The “botched” execution caused pain and torture

MONTGOMERY, Ala. (AP) – Alabama prison staff strapped an inmate to a death chamber stretcher, despite a court order at the time blocking the execution, and later subjected him to numerous needle sticks, including in the neck and collarbone region while an officer held his head, writing Lawyers in a court record.

Lawyers for Kenneth Eugene Smith claimed the state violated the US Constitution, various court orders and its own lethal injection protocol during the “botched” attempted execution earlier this month. Smith’s attorneys are asking a federal judge to bar the state from attempting a second execution, saying Smith was already “already subjected to escalating pain and torture” on the night of the failed execution.

“The defendants’ treatment of Mr. Smith falls short of societal standards for a constitutional execution. The botched execution was appalling and extremely painful for Mr. Smith,” Smith’s attorneys wrote in the complaint filed in federal court. The lawsuit alleges that the state violated the constitutional prohibition on cruel and unusual punishment, is seeking monetary damages, and is seeking an injunction to prevent Alabama from “making a second attempt to execute Mr. Smith.”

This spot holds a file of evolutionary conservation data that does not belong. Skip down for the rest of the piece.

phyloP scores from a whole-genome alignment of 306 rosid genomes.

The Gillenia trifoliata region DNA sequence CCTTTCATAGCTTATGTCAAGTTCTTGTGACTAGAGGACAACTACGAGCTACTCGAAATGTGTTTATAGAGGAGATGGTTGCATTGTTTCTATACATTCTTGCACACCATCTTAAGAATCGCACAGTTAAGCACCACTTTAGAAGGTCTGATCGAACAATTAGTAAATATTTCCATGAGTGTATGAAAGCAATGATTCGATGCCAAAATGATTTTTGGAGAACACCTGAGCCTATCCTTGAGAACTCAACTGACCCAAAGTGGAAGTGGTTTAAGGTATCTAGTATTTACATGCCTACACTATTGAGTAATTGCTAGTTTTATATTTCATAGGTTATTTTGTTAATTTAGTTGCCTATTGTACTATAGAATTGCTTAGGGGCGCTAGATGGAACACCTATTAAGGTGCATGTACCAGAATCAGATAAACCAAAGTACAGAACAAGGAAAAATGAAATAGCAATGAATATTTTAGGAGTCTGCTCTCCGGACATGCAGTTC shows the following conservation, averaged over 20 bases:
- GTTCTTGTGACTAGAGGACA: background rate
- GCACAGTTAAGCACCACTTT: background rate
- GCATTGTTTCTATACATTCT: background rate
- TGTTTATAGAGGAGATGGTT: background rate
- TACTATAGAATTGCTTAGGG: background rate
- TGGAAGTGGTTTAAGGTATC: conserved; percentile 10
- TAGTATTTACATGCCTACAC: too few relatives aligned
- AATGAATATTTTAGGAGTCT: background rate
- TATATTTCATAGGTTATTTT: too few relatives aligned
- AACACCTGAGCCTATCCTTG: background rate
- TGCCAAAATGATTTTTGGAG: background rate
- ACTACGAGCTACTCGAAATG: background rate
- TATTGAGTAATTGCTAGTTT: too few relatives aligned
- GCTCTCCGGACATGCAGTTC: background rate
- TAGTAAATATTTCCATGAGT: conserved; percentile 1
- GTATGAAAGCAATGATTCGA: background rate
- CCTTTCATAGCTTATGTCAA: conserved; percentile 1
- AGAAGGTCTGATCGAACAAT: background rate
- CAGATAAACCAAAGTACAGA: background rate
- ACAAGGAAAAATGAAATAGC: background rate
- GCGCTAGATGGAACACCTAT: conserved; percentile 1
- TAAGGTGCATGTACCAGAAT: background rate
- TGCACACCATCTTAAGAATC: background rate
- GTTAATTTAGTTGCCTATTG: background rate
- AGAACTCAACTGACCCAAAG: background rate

The Alabama Department of Corrections did not immediately respond to an email seeking comment. Alabama Gov. Kay Ivey last week announced a temporary pause in executions to review the state’s death penalty system, citing concerns among victims’ families that death sentences would be delayed.

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